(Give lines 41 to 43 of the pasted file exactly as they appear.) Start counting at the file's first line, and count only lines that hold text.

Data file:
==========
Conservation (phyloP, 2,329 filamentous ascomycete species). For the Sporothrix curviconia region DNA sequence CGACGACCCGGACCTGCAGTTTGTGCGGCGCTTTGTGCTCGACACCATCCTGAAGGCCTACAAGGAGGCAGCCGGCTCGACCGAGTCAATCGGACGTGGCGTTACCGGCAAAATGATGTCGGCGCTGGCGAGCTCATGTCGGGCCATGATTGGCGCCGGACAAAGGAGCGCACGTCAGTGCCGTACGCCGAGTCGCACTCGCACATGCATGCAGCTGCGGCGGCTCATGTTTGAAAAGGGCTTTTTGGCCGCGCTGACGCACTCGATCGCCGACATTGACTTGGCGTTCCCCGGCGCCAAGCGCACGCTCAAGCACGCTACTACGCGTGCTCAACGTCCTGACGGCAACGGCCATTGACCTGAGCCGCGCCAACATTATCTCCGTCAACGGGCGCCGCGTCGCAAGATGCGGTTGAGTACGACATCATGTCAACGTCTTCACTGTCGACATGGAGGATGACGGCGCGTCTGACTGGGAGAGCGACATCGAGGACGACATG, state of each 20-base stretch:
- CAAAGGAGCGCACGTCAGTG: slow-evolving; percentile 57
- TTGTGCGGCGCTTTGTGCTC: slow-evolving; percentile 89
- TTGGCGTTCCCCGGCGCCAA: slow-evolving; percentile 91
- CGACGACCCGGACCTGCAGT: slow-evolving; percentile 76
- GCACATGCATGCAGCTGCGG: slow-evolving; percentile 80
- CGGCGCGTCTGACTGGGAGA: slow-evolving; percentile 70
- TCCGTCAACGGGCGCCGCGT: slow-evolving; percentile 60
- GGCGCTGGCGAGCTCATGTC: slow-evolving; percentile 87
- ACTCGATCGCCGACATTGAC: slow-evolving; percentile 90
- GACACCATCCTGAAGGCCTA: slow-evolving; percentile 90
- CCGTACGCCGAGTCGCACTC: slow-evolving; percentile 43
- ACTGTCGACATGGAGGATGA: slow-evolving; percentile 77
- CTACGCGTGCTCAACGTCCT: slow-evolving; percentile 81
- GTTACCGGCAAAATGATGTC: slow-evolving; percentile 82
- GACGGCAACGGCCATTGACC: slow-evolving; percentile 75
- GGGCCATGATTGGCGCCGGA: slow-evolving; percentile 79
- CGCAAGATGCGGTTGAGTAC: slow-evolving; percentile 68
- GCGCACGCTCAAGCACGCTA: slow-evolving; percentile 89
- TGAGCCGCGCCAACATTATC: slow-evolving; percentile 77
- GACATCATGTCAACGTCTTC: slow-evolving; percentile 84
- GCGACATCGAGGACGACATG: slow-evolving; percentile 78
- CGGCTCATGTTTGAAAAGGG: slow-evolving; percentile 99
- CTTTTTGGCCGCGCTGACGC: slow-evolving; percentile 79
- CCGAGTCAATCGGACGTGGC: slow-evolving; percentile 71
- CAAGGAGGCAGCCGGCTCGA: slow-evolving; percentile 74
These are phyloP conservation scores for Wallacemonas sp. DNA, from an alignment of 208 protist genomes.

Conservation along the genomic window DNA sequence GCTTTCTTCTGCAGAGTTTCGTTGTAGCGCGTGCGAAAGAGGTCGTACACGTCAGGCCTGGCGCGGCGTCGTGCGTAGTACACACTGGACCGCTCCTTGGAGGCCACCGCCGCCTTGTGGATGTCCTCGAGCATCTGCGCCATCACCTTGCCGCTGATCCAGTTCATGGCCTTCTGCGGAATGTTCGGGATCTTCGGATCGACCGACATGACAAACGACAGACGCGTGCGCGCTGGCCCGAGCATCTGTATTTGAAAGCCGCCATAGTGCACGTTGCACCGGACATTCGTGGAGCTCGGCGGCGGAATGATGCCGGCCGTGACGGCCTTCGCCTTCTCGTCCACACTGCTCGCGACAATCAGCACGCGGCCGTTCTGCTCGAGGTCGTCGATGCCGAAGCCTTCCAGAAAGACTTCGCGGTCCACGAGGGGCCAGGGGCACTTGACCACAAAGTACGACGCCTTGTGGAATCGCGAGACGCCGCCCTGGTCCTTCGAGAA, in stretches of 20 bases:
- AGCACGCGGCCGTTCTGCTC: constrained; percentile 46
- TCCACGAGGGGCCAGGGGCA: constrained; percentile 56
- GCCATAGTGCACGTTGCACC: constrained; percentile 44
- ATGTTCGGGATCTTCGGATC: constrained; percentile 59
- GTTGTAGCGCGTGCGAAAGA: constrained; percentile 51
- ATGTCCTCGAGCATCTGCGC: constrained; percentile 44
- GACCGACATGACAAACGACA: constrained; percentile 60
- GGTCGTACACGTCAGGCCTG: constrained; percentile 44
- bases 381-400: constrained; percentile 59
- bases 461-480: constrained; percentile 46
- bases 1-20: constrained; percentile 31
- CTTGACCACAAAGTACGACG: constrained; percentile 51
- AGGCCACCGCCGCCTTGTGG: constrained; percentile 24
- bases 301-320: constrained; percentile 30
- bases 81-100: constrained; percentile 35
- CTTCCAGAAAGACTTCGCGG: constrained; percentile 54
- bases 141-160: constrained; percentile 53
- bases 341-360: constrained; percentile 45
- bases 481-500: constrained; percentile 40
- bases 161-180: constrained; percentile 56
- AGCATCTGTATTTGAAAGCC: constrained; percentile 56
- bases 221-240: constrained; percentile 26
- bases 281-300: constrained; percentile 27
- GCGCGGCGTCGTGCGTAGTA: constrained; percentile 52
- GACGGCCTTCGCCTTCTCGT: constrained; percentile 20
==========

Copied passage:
- AGGCCACCGCCGCCTTGTGG: constrained; percentile 24
- bases 301-320: constrained; percentile 30
- bases 81-100: constrained; percentile 35